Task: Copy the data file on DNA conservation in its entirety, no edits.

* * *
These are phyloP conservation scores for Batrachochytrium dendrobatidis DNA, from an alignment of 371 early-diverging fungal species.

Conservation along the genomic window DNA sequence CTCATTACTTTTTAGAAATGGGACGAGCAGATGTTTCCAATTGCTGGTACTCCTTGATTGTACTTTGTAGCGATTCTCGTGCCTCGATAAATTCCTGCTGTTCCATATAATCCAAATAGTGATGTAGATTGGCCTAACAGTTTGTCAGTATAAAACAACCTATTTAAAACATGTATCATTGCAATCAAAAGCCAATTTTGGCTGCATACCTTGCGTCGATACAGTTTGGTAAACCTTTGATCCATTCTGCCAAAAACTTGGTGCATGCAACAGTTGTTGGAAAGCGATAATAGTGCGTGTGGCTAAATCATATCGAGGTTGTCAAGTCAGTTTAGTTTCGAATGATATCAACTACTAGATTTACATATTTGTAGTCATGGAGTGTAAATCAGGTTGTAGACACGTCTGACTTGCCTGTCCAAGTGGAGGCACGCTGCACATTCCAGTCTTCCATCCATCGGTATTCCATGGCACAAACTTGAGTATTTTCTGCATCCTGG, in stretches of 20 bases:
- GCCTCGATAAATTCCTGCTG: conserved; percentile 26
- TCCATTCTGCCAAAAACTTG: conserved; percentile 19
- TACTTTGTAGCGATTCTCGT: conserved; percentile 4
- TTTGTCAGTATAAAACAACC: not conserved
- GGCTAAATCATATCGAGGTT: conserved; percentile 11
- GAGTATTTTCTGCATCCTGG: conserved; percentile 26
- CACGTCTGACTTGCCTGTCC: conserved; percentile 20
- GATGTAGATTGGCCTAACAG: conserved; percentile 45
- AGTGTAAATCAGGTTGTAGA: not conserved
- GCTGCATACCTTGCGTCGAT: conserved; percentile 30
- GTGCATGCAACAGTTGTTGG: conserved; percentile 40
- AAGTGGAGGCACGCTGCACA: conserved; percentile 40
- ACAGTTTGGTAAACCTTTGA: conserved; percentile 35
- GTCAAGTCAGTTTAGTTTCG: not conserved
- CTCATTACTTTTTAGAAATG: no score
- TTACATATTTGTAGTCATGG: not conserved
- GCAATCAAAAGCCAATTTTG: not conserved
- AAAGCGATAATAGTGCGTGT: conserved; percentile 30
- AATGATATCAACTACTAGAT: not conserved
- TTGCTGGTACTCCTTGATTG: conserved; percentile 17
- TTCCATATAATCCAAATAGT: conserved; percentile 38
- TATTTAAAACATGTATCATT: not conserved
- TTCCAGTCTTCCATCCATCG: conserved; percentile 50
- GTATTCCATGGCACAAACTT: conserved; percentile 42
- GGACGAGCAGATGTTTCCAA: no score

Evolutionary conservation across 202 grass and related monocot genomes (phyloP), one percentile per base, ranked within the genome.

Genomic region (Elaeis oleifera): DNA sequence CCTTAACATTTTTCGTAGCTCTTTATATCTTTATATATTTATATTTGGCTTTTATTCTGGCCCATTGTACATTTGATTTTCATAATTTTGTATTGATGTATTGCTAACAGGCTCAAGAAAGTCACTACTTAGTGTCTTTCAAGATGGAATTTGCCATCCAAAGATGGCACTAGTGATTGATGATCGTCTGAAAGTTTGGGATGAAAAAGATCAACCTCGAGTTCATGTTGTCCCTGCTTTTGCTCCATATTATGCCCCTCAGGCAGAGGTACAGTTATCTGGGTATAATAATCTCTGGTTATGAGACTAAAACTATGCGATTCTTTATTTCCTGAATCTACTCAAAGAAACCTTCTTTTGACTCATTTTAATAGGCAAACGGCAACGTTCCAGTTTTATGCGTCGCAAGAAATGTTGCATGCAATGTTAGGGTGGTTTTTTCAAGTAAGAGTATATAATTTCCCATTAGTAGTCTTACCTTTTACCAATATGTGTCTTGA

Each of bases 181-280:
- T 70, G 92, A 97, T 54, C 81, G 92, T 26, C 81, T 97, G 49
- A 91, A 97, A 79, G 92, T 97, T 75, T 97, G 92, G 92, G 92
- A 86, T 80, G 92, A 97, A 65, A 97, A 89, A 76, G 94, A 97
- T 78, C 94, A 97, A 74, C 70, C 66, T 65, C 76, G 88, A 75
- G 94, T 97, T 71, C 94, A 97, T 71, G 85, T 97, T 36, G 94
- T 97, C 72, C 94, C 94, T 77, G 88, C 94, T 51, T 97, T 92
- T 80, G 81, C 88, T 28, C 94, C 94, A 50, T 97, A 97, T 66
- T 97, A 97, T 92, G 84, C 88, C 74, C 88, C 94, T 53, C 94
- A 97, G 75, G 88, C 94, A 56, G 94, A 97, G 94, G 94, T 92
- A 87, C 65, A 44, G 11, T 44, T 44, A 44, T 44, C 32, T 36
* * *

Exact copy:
These are phyloP conservation scores for Batrachochytrium dendrobatidis DNA, from an alignment of 371 early-diverging fungal species.

Conservation along the genomic window DNA sequence CTCATTACTTTTTAGAAATGGGACGAGCAGATGTTTCCAATTGCTGGTACTCCTTGATTGTACTTTGTAGCGATTCTCGTGCCTCGATAAATTCCTGCTGTTCCATATAATCCAAATAGTGATGTAGATTGGCCTAACAGTTTGTCAGTATAAAACAACCTATTTAAAACATGTATCATTGCAATCAAAAGCCAATTTTGGCTGCATACCTTGCGTCGATACAGTTTGGTAAACCTTTGATCCATTCTGCCAAAAACTTGGTGCATGCAACAGTTGTTGGAAAGCGATAATAGTGCGTGTGGCTAAATCATATCGAGGTTGTCAAGTCAGTTTAGTTTCGAATGATATCAACTACTAGATTTACATATTTGTAGTCATGGAGTGTAAATCAGGTTGTAGACACGTCTGACTTGCCTGTCCAAGTGGAGGCACGCTGCACATTCCAGTCTTCCATCCATCGGTATTCCATGGCACAAACTTGAGTATTTTCTGCATCCTGG, in stretches of 20 bases:
- GCCTCGATAAATTCCTGCTG: conserved; percentile 26
- TCCATTCTGCCAAAAACTTG: conserved; percentile 19
- TACTTTGTAGCGATTCTCGT: conserved; percentile 4
- TTTGTCAGTATAAAACAACC: not conserved
- GGCTAAATCATATCGAGGTT: conserved; percentile 11
- GAGTATTTTCTGCATCCTGG: conserved; percentile 26
- CACGTCTGACTTGCCTGTCC: conserved; percentile 20
- GATGTAGATTGGCCTAACAG: conserved; percentile 45
- AGTGTAAATCAGGTTGTAGA: not conserved
- GCTGCATACCTTGCGTCGAT: conserved; percentile 30
- GTGCATGCAACAGTTGTTGG: conserved; percentile 40
- AAGTGGAGGCACGCTGCACA: conserved; percentile 40
- ACAGTTTGGTAAACCTTTGA: conserved; percentile 35
- GTCAAGTCAGTTTAGTTTCG: not conserved
- CTCATTACTTTTTAGAAATG: no score
- TTACATATTTGTAGTCATGG: not conserved
- GCAATCAAAAGCCAATTTTG: not conserved
- AAAGCGATAATAGTGCGTGT: conserved; percentile 30
- AATGATATCAACTACTAGAT: not conserved
- TTGCTGGTACTCCTTGATTG: conserved; percentile 17
- TTCCATATAATCCAAATAGT: conserved; percentile 38
- TATTTAAAACATGTATCATT: not conserved
- TTCCAGTCTTCCATCCATCG: conserved; percentile 50
- GTATTCCATGGCACAAACTT: conserved; percentile 42
- GGACGAGCAGATGTTTCCAA: no score

Evolutionary conservation across 202 grass and related monocot genomes (phyloP), one percentile per base, ranked within the genome.

Genomic region (Elaeis oleifera): DNA sequence CCTTAACATTTTTCGTAGCTCTTTATATCTTTATATATTTATATTTGGCTTTTATTCTGGCCCATTGTACATTTGATTTTCATAATTTTGTATTGATGTATTGCTAACAGGCTCAAGAAAGTCACTACTTAGTGTCTTTCAAGATGGAATTTGCCATCCAAAGATGGCACTAGTGATTGATGATCGTCTGAAAGTTTGGGATGAAAAAGATCAACCTCGAGTTCATGTTGTCCCTGCTTTTGCTCCATATTATGCCCCTCAGGCAGAGGTACAGTTATCTGGGTATAATAATCTCTGGTTATGAGACTAAAACTATGCGATTCTTTATTTCCTGAATCTACTCAAAGAAACCTTCTTTTGACTCATTTTAATAGGCAAACGGCAACGTTCCAGTTTTATGCGTCGCAAGAAATGTTGCATGCAATGTTAGGGTGGTTTTTTCAAGTAAGAGTATATAATTTCCCATTAGTAGTCTTACCTTTTACCAATATGTGTCTTGA

Each of bases 181-280:
- T 70, G 92, A 97, T 54, C 81, G 92, T 26, C 81, T 97, G 49
- A 91, A 97, A 79, G 92, T 97, T 75, T 97, G 92, G 92, G 92
- A 86, T 80, G 92, A 97, A 65, A 97, A 89, A 76, G 94, A 97
- T 78, C 94, A 97, A 74, C 70, C 66, T 65, C 76, G 88, A 75
- G 94, T 97, T 71, C 94, A 97, T 71, G 85, T 97, T 36, G 94
- T 97, C 72, C 94, C 94, T 77, G 88, C 94, T 51, T 97, T 92
- T 80, G 81, C 88, T 28, C 94, C 94, A 50, T 97, A 97, T 66
- T 97, A 97, T 92, G 84, C 88, C 74, C 88, C 94, T 53, C 94
- A 97, G 75, G 88, C 94, A 56, G 94, A 97, G 94, G 94, T 92
- A 87, C 65, A 44, G 11, T 44, T 44, A 44, T 44, C 32, T 36